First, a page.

English: Pope John Paul II on 12 August 1993 i...

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But the most exciting event was still to come.  By one of those “know someone who knows someone” connections we were able to get into Mass with a small group of people (about 30 or so) and Pope John Paul II.  Surprisingly to me, the Pope did not officiate the Mass, but rather was part of the congregation.  Looking back, it makes sense to me.  Afterwards, the pontiff greeted us all.  I was worried that I would be nervous and dumbstruck, but he was a very humble, warm, and witty person.  He asked us where we were from, and when we said South Dakota, he said “We don’t get too many from there.  New York, California, but not South Dakota.”  He also gave everyone a rosary.  I have never used a rosary very much, but of course I still have it and will use it on occasion.

My senior year, needing to fill out an elective for my degree, I took a New Testament class.  It was a great class to take, as the critical thinking and historical context added an extra layer of interest for me.  It was taught by Dr. Hector Avalos.  Dr. Avalos let us know early that he had a photographic memory, calling roll the first day without a class list in front of him, and subsequently calling out students that had skipped class, again without referring to any written class list.  He was very brilliant and thorough.  And he is an atheist.  This really troubled some students, and as a Christian, perhaps arguably should have troubled me, but it didn’t.  Taking this one class helped me reassess my own faith.  For a time I had to fall back on my basic articles of faith, and decided that I needed to scrub up a little more on my Christian faith.

After I graduated, I moved to Vermillion, SD to get a Master’s Degree from the University of South Dakota.  Here I was able to reconnect with some of my High School friends.  One late summer night, a few of us were sitting outside, downing some beers and smoking cigarettes (one habit I have thankfully dropped).  Perhaps inexplicably, we started talking about faith, religion, and the nature of God.  When I was walking home that night, I had an amazing experience.  Still ruminating on our discussion, I made a point to myself in my mind.  Today, I can’t even tell you what that point was (unfortunately) but I had an intense yet pleasurable surge of energy course through my body.  Not quite electrical, not quite fire, not quite ice, I don’t know how to explain it.  I do remember that it felt like it was coming from the inside out.  Prior to that time, my view of God was somewhat Deist in nature.  But here I felt as if I was being communicated with directly for the first time.  Or at least for the first time that I was able to recognize and acknowledge it.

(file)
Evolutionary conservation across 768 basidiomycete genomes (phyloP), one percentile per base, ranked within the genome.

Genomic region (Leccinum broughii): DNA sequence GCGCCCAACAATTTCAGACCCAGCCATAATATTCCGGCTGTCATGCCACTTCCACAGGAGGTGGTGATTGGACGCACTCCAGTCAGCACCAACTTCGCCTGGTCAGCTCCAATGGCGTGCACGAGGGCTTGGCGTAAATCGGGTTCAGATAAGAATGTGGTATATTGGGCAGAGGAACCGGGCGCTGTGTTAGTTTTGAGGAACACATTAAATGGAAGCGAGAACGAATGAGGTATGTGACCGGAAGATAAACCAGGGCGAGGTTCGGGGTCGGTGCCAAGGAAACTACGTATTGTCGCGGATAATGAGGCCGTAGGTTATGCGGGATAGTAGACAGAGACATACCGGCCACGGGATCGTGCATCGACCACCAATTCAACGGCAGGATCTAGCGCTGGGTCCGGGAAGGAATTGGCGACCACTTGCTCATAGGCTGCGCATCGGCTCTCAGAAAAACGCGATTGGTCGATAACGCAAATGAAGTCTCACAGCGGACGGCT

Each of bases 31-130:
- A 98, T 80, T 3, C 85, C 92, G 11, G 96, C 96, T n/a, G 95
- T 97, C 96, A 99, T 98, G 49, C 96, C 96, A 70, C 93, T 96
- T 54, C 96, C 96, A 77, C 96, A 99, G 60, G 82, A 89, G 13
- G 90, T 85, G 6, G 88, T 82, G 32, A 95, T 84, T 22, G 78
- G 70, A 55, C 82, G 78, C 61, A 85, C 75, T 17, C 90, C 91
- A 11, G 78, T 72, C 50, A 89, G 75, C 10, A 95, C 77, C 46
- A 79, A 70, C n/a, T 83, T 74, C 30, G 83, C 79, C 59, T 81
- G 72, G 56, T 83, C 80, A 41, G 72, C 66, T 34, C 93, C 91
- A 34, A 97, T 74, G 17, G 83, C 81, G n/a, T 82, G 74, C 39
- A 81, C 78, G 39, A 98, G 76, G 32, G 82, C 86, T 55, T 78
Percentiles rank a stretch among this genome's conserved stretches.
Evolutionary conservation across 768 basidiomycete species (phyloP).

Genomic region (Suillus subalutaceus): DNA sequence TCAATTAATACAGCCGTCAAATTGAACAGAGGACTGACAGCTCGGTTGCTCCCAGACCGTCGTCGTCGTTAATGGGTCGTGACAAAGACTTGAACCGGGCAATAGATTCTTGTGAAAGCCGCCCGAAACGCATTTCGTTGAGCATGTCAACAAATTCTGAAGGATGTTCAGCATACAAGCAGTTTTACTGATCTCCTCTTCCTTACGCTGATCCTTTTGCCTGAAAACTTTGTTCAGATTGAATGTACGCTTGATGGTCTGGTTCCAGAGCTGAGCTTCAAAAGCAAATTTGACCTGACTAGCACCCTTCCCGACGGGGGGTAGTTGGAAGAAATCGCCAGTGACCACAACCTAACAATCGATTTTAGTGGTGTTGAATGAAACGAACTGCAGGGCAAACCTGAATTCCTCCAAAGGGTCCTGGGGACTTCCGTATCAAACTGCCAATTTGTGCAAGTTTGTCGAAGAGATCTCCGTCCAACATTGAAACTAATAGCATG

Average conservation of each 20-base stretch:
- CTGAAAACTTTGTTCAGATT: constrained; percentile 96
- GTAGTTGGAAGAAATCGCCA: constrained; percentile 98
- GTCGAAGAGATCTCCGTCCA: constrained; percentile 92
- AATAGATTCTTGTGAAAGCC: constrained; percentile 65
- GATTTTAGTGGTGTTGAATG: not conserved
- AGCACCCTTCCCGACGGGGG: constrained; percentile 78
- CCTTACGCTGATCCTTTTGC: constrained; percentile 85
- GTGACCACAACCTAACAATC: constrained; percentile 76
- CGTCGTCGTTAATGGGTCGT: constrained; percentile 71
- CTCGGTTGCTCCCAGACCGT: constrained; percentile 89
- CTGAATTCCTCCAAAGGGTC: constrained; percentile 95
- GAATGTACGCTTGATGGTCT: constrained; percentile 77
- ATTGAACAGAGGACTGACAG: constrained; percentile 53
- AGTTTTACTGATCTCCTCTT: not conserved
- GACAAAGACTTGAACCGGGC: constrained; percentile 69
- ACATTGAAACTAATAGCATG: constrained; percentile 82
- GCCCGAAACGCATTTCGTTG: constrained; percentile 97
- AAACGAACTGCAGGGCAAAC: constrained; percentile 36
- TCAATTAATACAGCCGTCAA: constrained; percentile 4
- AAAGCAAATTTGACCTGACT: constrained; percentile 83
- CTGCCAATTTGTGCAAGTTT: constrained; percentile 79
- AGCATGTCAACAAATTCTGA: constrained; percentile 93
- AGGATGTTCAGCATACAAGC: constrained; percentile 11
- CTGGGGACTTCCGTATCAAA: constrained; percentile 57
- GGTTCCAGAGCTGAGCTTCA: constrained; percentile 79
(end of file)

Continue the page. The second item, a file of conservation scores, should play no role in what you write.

Coming in Part 4, Back to Music and my Protestant Wife

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My Top 5 Christmas Songs

Merry Christmas (Bing Crosby album)

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OK, I am sure that every one falls into either one (or both) groups when it comes to Christmas songs:  you either hate Christmas songs or (and?) you have already read about a hundred of these posts.  But for some reason I just cannot help myself.  Typical of a blogger, I guess: “You MUST know all the minutiae of my thoughts!

But I digress.  Before I start, I have to point out that I just cannot get into Christmas music that is just about being in love, or with family, or Santa, or you know–anything that doesn’t have to do with the birth of Christ.  Now don’t get me wrong, I am not a religious prude or a Scrooge.  Many are even pretty good music, or at least very catchy.  I defy you to hear “Sleigh Ride” or “Rockin’ Around the Christmas Tree” and not be humming them for the rest of the day.  It’s just that most of them are extremely heavy on the schmaltz with an extra helping of cheese.  But there is one notable exception for me.  A song that I love so much I will make it my

Honorable Mention

“Blue Christmas”  Elvis wasn’t just the King of Rock and Roll, for me he is the King of Non-Christmas Christmas songs.

With that, on to the list:

5) Joseph’s Song

By Tonic Sof-Fa.  Although there are a few written from Joseph’s perspective (including a different one with the same title) there aren’t many.  Why do I love this song?  Parents, consider this: remember holding your child and having the gut feeling that he or she was going to change your life forever?  Consider holding that child and having the gut feeling that he was going to change history forever.   No video, but give it a click.  You won’t be sorry.

Joseph’s Song

4) Hallelujah

Probably the most famous choral movement of all time, there is just so much that I love about this song.  It is so quintessentially Handel.  I love hearing it performed live, and nearly jumping to my feet at the first couple of notes, as per tradition.  I have performed it so many times with various choirs that I can sing the bass part in my sleep.

3) Silent Night